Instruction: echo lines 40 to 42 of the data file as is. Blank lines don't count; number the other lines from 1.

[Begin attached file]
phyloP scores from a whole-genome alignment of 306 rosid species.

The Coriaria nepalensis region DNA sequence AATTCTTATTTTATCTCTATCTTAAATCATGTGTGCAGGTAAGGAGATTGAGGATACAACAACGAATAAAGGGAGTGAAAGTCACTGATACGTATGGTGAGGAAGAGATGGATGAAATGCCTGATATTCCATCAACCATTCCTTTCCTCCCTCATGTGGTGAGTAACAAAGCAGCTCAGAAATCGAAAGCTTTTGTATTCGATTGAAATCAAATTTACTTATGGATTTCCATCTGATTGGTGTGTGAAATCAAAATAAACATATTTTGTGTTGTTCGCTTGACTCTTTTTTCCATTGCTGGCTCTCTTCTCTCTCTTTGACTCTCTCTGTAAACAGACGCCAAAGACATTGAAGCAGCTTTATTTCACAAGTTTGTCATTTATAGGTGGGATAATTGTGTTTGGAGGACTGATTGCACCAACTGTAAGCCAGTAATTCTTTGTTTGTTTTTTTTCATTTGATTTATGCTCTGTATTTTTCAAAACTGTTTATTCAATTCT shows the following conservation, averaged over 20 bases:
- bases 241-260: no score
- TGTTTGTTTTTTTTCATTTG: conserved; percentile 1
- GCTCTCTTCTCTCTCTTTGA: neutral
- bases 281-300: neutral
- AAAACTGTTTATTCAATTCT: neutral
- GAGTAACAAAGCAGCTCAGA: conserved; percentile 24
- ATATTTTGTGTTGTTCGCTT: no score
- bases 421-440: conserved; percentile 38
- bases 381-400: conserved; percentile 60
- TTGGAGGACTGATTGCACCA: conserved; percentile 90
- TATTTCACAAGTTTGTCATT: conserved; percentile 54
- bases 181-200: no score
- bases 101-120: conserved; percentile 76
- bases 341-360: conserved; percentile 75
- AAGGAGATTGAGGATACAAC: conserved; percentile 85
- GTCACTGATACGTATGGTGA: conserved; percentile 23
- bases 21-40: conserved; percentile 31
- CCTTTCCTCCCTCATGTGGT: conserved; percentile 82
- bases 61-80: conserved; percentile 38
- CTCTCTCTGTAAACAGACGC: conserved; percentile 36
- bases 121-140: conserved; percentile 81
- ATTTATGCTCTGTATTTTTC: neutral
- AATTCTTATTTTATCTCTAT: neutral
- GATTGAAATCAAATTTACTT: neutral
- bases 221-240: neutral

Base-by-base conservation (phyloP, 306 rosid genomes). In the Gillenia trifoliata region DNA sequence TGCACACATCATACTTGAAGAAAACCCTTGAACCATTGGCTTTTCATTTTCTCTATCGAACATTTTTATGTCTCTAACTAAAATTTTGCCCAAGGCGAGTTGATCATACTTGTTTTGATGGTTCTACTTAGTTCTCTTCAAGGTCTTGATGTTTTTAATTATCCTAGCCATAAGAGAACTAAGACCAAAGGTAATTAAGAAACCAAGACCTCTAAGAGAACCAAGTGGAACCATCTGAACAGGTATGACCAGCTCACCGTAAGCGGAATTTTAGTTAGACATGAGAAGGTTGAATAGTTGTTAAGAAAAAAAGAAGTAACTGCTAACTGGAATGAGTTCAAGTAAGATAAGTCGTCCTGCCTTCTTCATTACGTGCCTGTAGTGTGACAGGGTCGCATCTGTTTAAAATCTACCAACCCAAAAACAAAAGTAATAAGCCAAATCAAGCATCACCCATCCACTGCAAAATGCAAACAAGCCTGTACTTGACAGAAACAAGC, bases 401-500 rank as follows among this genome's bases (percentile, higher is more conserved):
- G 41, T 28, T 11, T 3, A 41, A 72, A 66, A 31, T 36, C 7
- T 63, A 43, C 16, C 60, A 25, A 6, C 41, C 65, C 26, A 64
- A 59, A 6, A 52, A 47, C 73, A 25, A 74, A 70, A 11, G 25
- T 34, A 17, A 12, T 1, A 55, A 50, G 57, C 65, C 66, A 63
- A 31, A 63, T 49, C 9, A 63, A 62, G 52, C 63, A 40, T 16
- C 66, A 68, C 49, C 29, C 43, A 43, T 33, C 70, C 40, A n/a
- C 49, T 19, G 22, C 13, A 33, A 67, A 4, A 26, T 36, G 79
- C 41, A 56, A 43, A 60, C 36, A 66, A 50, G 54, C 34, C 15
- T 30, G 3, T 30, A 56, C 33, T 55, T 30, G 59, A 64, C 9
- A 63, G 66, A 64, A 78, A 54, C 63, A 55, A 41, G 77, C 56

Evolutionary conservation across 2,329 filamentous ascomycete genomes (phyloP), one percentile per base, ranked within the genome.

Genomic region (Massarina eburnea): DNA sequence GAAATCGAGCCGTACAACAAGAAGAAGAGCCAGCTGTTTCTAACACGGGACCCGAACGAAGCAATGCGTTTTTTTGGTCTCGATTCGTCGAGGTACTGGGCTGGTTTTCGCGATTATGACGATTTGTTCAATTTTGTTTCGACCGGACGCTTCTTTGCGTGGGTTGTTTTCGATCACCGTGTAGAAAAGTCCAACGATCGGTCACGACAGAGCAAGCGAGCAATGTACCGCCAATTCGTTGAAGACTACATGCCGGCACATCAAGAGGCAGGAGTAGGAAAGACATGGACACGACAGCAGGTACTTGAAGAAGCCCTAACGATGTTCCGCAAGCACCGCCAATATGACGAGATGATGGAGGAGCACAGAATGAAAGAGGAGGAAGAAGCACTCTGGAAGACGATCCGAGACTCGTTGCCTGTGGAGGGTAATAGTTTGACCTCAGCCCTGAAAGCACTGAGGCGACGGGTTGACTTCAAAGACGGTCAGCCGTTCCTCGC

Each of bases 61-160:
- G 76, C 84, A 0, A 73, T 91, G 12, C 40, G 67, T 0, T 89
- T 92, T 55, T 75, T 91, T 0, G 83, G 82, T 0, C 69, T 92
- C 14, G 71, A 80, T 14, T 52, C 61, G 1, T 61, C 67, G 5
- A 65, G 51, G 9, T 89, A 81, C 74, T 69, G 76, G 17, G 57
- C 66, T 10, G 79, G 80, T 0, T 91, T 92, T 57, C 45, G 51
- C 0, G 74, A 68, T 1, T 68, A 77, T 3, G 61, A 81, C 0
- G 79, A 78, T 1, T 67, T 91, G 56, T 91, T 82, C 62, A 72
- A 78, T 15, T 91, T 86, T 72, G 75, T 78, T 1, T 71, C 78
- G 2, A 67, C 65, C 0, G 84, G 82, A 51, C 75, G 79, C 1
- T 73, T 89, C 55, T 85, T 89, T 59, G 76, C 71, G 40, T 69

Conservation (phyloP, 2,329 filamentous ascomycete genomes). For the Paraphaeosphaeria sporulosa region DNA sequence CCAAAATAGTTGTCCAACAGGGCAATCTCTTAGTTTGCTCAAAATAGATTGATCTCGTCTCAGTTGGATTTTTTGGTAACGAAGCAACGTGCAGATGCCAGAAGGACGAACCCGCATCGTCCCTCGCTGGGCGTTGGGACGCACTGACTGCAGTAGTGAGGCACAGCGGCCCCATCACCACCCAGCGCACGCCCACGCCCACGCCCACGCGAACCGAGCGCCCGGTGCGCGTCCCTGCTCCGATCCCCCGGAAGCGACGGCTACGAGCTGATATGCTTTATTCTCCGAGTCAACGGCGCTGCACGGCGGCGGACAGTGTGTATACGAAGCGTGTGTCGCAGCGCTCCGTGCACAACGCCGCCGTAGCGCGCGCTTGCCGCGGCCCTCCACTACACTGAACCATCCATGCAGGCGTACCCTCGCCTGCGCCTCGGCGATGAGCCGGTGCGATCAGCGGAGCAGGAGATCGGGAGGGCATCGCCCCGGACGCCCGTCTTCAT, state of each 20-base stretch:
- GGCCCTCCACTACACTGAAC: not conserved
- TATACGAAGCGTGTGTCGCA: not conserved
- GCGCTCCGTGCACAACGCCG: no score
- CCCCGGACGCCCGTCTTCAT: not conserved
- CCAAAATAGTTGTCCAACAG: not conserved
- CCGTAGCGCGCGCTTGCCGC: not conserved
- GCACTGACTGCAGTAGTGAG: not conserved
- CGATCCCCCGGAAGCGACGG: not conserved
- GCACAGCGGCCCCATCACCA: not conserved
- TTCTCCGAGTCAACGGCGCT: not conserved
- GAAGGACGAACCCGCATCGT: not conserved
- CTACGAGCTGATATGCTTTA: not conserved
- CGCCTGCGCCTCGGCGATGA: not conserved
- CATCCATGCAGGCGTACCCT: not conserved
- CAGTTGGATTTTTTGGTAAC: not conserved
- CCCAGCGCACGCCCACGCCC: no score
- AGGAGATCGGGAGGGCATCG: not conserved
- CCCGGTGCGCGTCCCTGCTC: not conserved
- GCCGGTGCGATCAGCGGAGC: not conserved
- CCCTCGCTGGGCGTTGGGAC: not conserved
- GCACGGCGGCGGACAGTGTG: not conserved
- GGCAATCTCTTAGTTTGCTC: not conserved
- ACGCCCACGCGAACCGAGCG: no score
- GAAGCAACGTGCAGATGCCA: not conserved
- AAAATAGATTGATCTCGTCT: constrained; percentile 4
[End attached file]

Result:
Genomic region (Massarina eburnea): DNA sequence GAAATCGAGCCGTACAACAAGAAGAAGAGCCAGCTGTTTCTAACACGGGACCCGAACGAAGCAATGCGTTTTTTTGGTCTCGATTCGTCGAGGTACTGGGCTGGTTTTCGCGATTATGACGATTTGTTCAATTTTGTTTCGACCGGACGCTTCTTTGCGTGGGTTGTTTTCGATCACCGTGTAGAAAAGTCCAACGATCGGTCACGACAGAGCAAGCGAGCAATGTACCGCCAATTCGTTGAAGACTACATGCCGGCACATCAAGAGGCAGGAGTAGGAAAGACATGGACACGACAGCAGGTACTTGAAGAAGCCCTAACGATGTTCCGCAAGCACCGCCAATATGACGAGATGATGGAGGAGCACAGAATGAAAGAGGAGGAAGAAGCACTCTGGAAGACGATCCGAGACTCGTTGCCTGTGGAGGGTAATAGTTTGACCTCAGCCCTGAAAGCACTGAGGCGACGGGTTGACTTCAAAGACGGTCAGCCGTTCCTCGC

Each of bases 61-160:
- G 76, C 84, A 0, A 73, T 91, G 12, C 40, G 67, T 0, T 89